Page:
MASERU – American professor Sharon Siverts will start her job as the new vice chancellor of the National University of Lesotho (NUL) on March 7.
Siverts (65) signed a five-year contract with the NUL on Wednesday from Oregon, US, according to official sources at the university.
The former University of Botswana vice-chancellor is scheduled to arrive in Lesotho next Sunday.
Siverts, who has 25 years of experience in tertiary education beat three other candidates in interviews held in January.
The position fell vacant after Professor Adelani Ogunrinade died last year.
A holder of a Master of Science degree in Education from Ohio University in the United States, Siverts resigned from the University of Botswana in February 2003 after drama-filled years as the vice-chancellor.
She is credited with turning around the fortunes of the University of Botswana although her stint was characterised by student unrest.
Critics at that time questioned why she had been appointed ahead of other local candidates.
After her appointment in February 1998 Siverts abolished the posts of registrar and bursar at the University of Botswana.
Her decisions to privatise the bookshop and other services triggered protests from the students but she prevailed.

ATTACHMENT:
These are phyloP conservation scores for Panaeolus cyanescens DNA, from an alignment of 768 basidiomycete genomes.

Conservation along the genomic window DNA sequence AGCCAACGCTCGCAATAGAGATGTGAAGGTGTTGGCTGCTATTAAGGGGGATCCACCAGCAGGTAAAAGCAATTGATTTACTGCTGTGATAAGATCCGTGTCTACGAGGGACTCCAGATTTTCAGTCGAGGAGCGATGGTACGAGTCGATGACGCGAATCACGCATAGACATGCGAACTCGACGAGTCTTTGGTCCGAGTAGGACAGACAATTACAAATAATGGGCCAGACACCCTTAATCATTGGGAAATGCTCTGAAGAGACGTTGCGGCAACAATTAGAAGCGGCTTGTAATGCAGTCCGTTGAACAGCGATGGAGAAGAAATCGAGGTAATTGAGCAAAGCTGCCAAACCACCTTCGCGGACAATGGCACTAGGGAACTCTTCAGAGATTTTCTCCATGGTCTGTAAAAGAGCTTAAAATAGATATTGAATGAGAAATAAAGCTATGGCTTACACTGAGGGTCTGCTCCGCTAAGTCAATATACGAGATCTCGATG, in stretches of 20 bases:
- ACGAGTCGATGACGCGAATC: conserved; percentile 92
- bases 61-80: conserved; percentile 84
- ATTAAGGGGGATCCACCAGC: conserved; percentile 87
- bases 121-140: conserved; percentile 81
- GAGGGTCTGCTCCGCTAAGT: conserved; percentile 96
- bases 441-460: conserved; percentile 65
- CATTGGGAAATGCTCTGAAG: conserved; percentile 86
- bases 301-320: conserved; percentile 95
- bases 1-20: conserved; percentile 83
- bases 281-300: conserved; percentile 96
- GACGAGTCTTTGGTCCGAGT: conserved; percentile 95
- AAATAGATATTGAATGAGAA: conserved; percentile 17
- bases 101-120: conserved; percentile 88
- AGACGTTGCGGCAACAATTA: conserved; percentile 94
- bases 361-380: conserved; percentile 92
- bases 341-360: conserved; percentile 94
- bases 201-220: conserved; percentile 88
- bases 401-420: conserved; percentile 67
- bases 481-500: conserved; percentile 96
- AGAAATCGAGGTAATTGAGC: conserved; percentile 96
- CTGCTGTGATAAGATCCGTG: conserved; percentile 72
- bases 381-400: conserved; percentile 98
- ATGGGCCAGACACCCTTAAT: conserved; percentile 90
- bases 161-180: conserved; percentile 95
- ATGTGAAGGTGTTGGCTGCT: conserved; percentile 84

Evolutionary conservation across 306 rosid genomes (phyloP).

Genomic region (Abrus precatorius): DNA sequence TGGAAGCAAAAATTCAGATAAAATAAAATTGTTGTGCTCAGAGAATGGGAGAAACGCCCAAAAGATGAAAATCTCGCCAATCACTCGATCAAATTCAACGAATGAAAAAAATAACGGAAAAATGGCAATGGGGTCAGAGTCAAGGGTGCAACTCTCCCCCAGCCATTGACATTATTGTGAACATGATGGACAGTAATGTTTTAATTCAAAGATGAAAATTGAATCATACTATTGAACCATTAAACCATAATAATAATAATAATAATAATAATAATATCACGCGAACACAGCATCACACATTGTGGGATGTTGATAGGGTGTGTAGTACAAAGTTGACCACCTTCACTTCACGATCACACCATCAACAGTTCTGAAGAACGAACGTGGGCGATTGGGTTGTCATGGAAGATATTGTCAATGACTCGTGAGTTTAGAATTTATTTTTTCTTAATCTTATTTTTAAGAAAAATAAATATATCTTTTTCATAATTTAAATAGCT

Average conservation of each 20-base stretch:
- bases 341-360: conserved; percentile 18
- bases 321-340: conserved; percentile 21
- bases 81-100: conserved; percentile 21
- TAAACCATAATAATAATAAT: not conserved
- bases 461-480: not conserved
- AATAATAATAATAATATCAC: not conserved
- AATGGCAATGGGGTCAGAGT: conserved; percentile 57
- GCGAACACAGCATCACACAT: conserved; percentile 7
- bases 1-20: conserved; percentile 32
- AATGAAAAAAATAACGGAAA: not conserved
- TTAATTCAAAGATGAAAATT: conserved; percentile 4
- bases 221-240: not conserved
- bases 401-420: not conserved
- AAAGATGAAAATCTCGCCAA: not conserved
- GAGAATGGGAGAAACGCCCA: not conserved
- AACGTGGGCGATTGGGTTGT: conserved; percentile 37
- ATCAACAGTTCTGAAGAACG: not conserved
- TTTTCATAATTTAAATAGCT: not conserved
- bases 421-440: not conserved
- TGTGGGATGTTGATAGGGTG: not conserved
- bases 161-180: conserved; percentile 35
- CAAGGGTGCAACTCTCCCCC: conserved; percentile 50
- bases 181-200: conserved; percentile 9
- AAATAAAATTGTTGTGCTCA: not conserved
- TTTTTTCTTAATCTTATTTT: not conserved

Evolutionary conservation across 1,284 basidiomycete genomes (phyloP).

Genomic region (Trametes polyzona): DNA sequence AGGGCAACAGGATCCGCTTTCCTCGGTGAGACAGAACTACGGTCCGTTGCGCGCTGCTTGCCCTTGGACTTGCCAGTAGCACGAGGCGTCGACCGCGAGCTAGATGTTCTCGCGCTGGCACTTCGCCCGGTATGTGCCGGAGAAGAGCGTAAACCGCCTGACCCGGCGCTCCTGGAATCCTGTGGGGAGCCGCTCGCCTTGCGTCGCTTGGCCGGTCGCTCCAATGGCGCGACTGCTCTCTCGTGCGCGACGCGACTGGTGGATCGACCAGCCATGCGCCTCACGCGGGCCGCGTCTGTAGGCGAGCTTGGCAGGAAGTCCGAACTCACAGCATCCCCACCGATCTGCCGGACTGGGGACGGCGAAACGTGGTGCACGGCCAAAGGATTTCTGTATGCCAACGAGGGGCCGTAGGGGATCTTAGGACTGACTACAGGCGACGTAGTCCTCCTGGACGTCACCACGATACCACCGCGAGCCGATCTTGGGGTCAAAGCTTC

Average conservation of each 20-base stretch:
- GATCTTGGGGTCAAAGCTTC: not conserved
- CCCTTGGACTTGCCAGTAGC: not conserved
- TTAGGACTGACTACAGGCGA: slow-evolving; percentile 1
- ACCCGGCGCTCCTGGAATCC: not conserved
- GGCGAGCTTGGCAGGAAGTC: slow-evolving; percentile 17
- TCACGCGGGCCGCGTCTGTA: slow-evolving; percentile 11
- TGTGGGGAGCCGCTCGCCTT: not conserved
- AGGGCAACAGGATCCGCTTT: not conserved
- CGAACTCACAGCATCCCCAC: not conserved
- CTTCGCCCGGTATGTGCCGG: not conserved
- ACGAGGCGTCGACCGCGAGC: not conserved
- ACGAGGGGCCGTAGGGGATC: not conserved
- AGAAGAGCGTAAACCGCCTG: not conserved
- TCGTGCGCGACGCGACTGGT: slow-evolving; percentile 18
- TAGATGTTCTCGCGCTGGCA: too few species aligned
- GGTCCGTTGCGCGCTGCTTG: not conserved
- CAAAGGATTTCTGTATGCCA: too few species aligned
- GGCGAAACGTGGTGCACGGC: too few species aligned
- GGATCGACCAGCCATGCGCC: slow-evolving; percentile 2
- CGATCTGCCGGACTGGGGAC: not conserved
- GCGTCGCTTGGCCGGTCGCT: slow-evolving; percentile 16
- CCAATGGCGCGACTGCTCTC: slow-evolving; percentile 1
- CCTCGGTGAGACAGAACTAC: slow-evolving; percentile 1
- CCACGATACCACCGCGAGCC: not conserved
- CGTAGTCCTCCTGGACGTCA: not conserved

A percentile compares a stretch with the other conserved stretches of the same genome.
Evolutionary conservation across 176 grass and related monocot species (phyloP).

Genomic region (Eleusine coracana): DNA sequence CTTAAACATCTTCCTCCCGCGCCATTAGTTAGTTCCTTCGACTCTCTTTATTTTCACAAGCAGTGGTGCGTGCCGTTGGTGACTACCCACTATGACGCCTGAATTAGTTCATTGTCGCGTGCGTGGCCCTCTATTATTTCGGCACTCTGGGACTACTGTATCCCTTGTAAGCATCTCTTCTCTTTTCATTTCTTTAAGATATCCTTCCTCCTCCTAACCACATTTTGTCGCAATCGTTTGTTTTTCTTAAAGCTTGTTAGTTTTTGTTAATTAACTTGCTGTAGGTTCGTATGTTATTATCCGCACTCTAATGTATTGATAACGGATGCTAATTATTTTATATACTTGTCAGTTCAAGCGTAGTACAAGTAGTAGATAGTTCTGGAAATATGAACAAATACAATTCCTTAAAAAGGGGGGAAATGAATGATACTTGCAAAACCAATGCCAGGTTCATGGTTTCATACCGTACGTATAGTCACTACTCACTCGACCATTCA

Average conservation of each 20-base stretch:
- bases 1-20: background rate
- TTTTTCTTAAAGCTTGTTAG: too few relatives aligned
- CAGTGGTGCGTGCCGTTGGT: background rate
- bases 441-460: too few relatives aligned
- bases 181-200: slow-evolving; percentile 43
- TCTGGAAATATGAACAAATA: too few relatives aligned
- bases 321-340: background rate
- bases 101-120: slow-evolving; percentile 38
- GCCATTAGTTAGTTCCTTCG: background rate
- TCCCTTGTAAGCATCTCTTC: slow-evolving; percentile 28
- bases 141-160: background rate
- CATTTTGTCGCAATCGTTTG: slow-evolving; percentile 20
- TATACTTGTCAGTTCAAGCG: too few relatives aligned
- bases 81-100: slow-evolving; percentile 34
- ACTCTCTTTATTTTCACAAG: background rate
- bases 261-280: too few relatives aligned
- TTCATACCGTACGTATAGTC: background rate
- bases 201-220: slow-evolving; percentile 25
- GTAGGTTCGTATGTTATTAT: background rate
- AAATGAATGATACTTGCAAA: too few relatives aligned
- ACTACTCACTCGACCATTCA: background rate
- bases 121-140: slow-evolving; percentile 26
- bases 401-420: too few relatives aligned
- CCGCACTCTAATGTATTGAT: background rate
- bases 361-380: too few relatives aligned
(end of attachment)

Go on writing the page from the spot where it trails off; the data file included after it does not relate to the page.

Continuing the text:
During her stint the enrolment of students at the university increased from about 7 000 to 12 000.
NUL council sources say the
recruitment panel was impressed by her international exposure
which they believe will help the
institution raise funds for new courses and research.
Siverts’ immediate task, council members say, is to revive the university and find ways of improving its finances which are shambolic.
She is also expected to come up with a vision to take the university forward.
NUL is currently facing a serious financial crisis caused mainly by poor management and failure to live within its means.
Apart from grappling with a M39 million budget deficit, the university has also been forced to fund operations through a bank overdraft.
Staff and student unrests have also battered the university’s once squeaky clean reputation.
So has its failure to account for money it has received from the government over the past six years.
The council is also worried that the university’s curriculum is failing to meet Lesotho’s human resources needs.